I am concerned about the many people I have calling me recently about the stress, helplessness and anger they are feeling over the outcome of the election. This is from both sides! Families and friendships have broken up over it. Friends of mine (from both sides of the fence) have posted messages of anger and fear on social media. People speak of feeling betrayed by friends who voted differently.

Post Election Stress Disorder

I have read articles in professional journals recently that others are seeing the same thing. Today I was told about a diagnosis of Post-Election Stress Disorder (PESD).  Like its counterpart PTSD, PESD results when a person is exposed to a traumatic event that overwhelms their normal coping skills.  Common complaints are feelings of shock, dismay, depression, fear, panic and impending doom.  Even this has caused a division, as a veteran who has experienced the horrors of combat or a victim of violent domestic abuse feels it is disingenuous to compare the differing scenarios. What I know is, to the people I speak with their experience is real and they are suffering.

From Survivor to Thriver!

One of the traditional models of treating PTSD, developed by George Everly, PhD, uses a SAFER model to guide one through a crisis. This can be used for PESD as well.  The basic steps are:

  • Stabilize
  • Acknowledge the crisis
  • Facilitate understanding
  • Encourage effective coping
  • Recovery or Referral

Stabilize the situation by turning off the flow of stress, which includes the all-day news channels, social media sites, blogs, tweets and radio rants.  Unfollow political posters for a while. Limit your reading the latest news to a minimum.  For work, develop a list of distracting responses to the question “So, what did you think about the election?”

Acknowledge that this has been a unique experience in our nation’s electoral process.  It isn’t the first time our nation has been at odds, so remember the adage, “May you live in interesting times”. President Kennedy once referenced this in a speech he gave. We survived a Civil War and Nixon’s Watergate.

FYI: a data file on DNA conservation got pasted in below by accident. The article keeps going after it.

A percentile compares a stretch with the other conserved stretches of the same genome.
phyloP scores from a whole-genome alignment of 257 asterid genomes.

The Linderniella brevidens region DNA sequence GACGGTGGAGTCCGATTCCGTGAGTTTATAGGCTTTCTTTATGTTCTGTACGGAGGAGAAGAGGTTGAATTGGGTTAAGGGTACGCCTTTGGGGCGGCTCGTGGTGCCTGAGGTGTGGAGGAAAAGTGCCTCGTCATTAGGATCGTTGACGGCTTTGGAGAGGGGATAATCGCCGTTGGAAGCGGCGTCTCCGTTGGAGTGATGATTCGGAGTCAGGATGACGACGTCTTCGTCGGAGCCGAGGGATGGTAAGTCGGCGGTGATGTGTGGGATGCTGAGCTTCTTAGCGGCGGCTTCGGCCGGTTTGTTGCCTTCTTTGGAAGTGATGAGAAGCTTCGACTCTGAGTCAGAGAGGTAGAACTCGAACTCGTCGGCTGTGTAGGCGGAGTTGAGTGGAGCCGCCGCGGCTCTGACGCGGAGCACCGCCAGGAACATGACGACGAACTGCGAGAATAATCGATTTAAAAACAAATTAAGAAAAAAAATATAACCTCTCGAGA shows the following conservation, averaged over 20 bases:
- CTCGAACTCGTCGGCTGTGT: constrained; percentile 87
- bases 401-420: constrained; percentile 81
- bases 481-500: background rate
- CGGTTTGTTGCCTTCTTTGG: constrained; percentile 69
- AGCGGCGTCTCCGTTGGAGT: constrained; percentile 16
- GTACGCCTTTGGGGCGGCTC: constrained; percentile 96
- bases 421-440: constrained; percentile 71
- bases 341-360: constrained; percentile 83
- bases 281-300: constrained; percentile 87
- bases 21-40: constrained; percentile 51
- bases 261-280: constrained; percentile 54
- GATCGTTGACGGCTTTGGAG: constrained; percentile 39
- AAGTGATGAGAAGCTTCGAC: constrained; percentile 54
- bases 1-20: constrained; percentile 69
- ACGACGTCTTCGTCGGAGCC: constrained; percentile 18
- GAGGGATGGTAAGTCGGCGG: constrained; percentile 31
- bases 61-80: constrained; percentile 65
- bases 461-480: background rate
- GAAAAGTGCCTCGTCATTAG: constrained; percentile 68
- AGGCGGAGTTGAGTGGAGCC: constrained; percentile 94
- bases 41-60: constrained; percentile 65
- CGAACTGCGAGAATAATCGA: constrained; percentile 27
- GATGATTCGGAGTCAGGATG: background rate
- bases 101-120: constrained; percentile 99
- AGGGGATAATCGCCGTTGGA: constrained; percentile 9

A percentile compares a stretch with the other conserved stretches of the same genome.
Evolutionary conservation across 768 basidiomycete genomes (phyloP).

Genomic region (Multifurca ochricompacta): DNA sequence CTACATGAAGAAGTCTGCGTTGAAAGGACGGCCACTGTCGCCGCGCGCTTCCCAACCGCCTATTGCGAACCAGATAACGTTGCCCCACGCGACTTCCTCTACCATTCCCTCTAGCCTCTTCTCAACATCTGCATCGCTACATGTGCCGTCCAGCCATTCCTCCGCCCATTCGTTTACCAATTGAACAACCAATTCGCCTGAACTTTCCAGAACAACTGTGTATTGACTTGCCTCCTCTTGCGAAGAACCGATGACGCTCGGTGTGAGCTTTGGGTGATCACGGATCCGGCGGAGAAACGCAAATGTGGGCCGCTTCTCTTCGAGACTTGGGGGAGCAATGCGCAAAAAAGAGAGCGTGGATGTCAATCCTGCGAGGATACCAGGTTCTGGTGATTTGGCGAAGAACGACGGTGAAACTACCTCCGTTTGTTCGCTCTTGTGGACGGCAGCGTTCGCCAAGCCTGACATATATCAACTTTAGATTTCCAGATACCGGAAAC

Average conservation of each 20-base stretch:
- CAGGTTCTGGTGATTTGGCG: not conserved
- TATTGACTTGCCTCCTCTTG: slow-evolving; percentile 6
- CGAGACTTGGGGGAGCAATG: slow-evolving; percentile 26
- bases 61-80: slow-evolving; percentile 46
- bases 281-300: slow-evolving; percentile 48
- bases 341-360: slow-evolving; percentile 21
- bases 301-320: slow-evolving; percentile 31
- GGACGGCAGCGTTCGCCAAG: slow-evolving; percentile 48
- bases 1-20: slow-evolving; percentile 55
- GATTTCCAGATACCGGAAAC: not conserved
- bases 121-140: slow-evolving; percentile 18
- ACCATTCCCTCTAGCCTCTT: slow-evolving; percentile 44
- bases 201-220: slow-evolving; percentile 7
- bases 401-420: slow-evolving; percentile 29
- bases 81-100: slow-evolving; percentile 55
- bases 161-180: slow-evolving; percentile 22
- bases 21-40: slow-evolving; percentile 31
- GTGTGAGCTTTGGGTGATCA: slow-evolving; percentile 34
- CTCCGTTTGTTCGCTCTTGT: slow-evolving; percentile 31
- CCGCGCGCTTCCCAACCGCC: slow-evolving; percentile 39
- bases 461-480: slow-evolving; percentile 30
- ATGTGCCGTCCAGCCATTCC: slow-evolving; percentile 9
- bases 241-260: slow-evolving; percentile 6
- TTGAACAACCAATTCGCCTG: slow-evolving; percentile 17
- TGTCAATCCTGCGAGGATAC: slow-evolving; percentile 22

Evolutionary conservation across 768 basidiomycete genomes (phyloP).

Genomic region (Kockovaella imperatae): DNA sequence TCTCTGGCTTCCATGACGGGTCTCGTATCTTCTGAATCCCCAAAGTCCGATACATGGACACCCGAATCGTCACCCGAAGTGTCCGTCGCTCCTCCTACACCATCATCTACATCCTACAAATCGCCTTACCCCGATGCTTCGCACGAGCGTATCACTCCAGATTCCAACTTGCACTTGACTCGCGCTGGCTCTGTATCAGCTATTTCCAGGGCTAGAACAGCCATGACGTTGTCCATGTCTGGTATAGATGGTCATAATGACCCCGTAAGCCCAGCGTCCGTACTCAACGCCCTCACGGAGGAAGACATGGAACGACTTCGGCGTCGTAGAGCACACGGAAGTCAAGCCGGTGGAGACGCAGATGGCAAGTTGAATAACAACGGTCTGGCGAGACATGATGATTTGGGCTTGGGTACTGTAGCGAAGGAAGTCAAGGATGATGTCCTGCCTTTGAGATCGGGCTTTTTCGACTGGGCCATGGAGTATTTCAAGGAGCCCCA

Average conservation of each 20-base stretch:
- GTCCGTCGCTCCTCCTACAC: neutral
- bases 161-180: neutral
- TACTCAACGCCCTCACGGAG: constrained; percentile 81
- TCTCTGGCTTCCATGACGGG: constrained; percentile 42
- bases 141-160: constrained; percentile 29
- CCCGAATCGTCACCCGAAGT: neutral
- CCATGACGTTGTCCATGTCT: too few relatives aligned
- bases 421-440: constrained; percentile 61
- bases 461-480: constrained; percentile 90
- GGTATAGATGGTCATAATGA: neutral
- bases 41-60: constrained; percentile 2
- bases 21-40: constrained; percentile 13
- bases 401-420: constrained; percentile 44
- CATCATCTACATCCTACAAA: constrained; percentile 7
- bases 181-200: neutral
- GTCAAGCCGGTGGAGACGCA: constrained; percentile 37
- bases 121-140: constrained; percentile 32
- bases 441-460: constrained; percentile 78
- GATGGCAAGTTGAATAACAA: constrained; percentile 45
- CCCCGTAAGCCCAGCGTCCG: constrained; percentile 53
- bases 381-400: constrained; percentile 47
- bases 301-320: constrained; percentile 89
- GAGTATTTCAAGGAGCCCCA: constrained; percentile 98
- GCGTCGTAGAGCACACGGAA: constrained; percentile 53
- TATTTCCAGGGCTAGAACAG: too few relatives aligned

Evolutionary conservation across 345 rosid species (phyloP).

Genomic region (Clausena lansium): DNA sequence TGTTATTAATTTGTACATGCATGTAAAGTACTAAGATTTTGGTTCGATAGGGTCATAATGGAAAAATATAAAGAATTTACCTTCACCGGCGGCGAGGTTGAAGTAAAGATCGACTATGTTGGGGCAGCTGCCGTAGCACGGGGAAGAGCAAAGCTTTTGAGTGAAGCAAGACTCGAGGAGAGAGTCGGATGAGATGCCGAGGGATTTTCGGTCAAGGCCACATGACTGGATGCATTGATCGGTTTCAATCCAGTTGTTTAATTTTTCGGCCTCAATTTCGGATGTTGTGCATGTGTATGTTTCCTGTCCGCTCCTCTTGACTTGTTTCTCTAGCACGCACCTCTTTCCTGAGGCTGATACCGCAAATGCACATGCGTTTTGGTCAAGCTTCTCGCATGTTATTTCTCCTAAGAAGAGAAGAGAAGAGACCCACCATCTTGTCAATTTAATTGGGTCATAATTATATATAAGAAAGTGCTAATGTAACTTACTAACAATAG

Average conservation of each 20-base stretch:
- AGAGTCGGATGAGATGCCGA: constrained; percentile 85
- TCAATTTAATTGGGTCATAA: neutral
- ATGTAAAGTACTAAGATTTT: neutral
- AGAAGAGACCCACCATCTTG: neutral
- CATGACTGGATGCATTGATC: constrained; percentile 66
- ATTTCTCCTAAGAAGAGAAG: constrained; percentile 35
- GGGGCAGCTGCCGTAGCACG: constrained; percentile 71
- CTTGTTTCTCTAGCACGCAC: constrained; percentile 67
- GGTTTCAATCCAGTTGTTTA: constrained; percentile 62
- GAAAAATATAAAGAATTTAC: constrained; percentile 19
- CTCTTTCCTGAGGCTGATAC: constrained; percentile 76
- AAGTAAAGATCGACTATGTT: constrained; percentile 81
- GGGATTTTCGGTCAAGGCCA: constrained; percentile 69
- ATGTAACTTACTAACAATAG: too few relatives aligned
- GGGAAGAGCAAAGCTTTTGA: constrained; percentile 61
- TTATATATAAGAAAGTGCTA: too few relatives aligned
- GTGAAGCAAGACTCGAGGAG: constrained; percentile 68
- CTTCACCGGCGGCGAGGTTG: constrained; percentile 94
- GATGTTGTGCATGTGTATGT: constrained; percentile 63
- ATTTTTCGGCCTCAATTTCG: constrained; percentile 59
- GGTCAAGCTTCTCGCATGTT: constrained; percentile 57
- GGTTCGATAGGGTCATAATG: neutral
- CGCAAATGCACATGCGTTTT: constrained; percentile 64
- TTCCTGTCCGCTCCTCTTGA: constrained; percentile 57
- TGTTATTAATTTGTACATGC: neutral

Facilitate understanding of what took place. It’s normal to have a shock reaction to unexpected events.  The fears and anxieties that are arising are simply the mind’s attempts to find meaning and take comfort in understanding.  Don’t worry about your worries.

Encourage effective coping. Maybe this is not the time to take to Twitter or Facebook and rant about everything that is wrong with the world.  Focus on being the light in a time of darkness. Breathe deep and commit random acts of kindness.  Take a step back and get the wider view.

Recover a sense of normalcy in your life. If you haven’t in the past spent large amounts of time neck-deep in politics, be cautious about submerging yourself into it now.  Swim out of the deep end of political rhetoric and take a walk, listen to music, follow your usual routines. Get back to focusing on chores and the kid’s extracurricular activities.  Rest and restore your energy; you’ve earned it. Listen to a stress relieving hypnosis audio. If, upon awakening, you find your resiliency muscle is in need of a workout, consider referring yourself to a helping professional.

The process of recovery and grieving is not an overnight miracle. However, through hypnosis, changes occur more rapidly than without. It is important to build up your ability to bounce back and to make the shift from survivor to thriver!

The good news is our forefathers had the wisdom to ensure we only go through this process once every four years.